The theory and methods of Statistics play an important role in all walks of life, society, medicine and industry. They enable important understanding to be gained and informed decisions to be made, about a population by examining only a small random sample of the members of that population. For example, to decide whether a new drug improves the symptoms of a disease in all those diagnosed as having the condition (the population), a clinical trial might be undertaken in which a sample of people who receive the new drug is compared with a sample receiving no active treatment. Such statistical inferences about a population are subject to uncertainty - what we observe in our particular sample (or samples) may not hold for the whole population. Probability theory and statistical distributions are needed to quantify this uncertainty, and assess the accuracy of our inference about the population. This module aims to lay foundations in probability and distribution theory, data analysis and the use of a statistical software package, which will be built upon in later modules.
The module begins by introducing statistical data analysis by using the freely available R package, https://cran.r-project.org/. Statistical analysis and report writing are discussed along with the use of the R software package for summarising and interpreting data.
It then formally defines probability and studies the key properties. The concepts of random variables as outcomes of random experiments are introduced and the key properties of the commonly used standard univariate random variables are studied. Emphasis is placed on learning the theories by proving key properties of each distribution.
Basic ideas of statistical inference, including techniques of point and interval estimation and hypothesis testing, are introduced and illustrated with practical examples.
One of the pre-requisites for MATH2010, MATH2011, MATH2013, MATH2040
Aims and Objectives
Having successfully completed this module you will be able to:
- A good understanding of elementary probability theory and its application
- A good understanding of exploratory data analysis.
- Ability to write a short-report describing a simple statistical data set.
- A good understanding of the concept of a statistical distribution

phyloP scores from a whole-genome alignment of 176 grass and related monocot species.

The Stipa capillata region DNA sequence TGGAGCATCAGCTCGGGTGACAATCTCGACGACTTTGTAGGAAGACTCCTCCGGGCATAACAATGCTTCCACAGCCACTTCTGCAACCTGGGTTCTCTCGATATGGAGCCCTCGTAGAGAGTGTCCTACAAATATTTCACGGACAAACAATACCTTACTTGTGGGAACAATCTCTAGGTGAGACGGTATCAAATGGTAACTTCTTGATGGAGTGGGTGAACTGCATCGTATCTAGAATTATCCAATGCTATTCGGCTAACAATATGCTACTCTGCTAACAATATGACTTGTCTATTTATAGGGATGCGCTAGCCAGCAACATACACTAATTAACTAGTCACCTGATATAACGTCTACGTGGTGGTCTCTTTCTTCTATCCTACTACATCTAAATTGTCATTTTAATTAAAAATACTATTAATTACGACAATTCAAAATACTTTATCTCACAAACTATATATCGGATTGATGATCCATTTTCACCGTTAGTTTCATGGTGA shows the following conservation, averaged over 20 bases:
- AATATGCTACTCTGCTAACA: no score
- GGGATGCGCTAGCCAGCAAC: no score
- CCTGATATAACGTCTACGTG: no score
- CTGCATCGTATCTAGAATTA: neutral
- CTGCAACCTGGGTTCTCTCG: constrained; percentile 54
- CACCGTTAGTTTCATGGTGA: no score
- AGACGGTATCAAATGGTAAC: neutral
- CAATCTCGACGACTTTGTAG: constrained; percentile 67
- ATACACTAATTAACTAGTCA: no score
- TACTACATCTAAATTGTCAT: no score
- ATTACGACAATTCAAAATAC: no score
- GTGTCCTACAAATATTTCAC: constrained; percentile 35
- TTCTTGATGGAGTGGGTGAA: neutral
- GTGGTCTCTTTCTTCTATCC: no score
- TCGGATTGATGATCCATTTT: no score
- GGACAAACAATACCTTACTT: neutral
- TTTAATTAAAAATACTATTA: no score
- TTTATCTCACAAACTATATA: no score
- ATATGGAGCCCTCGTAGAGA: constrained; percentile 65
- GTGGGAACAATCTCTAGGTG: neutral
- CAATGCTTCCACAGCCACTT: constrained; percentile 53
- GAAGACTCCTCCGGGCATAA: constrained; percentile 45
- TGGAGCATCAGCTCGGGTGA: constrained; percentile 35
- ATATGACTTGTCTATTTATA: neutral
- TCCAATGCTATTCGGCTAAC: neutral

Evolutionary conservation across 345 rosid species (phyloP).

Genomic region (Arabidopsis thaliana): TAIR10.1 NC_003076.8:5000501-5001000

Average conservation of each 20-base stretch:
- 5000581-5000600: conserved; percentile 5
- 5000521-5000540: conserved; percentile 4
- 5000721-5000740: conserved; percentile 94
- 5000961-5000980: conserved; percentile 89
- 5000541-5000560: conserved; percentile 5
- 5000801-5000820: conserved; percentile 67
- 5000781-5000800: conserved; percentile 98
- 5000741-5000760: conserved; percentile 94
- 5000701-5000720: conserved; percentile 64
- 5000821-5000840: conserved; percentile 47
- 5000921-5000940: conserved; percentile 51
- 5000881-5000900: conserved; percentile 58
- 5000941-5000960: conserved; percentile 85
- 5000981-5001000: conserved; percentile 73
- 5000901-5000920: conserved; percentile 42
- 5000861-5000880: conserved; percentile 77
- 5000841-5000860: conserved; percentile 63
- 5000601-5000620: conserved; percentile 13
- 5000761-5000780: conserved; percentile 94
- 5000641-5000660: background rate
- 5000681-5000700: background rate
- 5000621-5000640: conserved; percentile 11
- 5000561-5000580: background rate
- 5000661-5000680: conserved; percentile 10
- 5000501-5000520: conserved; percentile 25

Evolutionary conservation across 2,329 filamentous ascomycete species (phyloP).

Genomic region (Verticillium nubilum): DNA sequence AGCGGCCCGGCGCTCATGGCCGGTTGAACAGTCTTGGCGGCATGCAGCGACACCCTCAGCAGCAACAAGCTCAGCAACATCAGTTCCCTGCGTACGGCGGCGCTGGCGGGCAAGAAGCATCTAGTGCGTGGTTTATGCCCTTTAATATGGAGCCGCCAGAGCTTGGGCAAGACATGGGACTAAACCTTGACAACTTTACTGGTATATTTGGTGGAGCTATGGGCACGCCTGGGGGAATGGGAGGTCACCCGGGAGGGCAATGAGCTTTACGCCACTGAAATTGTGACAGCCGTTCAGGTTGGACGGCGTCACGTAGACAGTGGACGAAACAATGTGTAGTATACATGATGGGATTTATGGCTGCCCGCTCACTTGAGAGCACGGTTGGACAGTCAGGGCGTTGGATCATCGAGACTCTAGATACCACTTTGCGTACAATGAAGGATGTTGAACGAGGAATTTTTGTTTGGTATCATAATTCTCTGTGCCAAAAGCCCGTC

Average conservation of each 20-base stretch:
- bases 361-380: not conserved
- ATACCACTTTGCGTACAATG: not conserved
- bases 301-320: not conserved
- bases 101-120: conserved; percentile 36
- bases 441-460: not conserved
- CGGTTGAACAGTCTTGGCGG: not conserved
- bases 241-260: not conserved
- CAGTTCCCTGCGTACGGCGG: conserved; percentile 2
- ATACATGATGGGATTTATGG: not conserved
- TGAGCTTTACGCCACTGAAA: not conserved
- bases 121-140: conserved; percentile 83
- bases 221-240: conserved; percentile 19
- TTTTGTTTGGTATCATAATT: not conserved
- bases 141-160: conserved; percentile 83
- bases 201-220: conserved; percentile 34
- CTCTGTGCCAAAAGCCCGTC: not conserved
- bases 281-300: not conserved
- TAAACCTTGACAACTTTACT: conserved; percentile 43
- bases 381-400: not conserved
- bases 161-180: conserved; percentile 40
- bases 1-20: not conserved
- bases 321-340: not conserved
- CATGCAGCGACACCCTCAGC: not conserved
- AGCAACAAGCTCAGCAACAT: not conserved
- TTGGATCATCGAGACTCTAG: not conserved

- A good understanding of the standard univariate distributions and their properties
- A good understanding of the basic concepts of statistical inference
- A good understanding of the Central Limit Theorem and its application
- A good understanding of the laws of probability and the use of Bayes theorem
Exploratory data analysis: measures of location and spread; symmetry and skewness.
Introduction to the R package for exploratory data analysis using graphics
Presentation and interpretation of data and report writing.
Probability: Sample space, events, outcome, and axioms of probability. Addition and multiplication rules. The law of total probability, conditional probability, independence, Bayes Theorem. Practical applications.
Random variables: Discrete and continuous random variables. Probability mass function, probability density function and cumulative distribution function. Expectation, variance and moments.
Discrete probability distributions: Bernoulli trials, binomial, geometric, hyper-geometric, Poisson.
Continuous probability distributions: uniform, exponential, normal, and log-normal.
Joint probability distribution, covariance, correlation, independence.
Sample and population : Sampling distributions. The Central Limit Theorem.
Statistical modelling and Inference: Point and interval estimation, Hypothesis testing and P-value; various one sample and two sample t-tests. . Collection of data and design of experiments.
Learning and Teaching
Teaching and learning methods
Lectures, small group tutorials, computer laboratories, report writing.
|Total study time||150|
Resources & Reading list
MOORE, D.S. and MCCABE, G.P.. Introduction to the Practice of Statistics. Freeman.
MAINDONALD, J. and BRAUN, J. Data analysis and graphics using R : an example-based approach. Cambridge.
RAWLEY, M.J.. Statistics: An Introduction using R. Wiley.
ROSS, S.A.. First Course in Probability. Pearson.
HOGG, R.V. and TANIS, E.. Probability and Statistical Inference. Pearson.
DALGAARD, P.. Introductory Statistics with R. Springer.
DEGROOT, M.H. and SCHERVISH, M.J.. Probability and Statistics. Pearson.
This is how we’ll formally assess what you have learned in this module.
This is how we’ll assess you if you don’t meet the criteria to pass this module.
Repeat type: Internal & External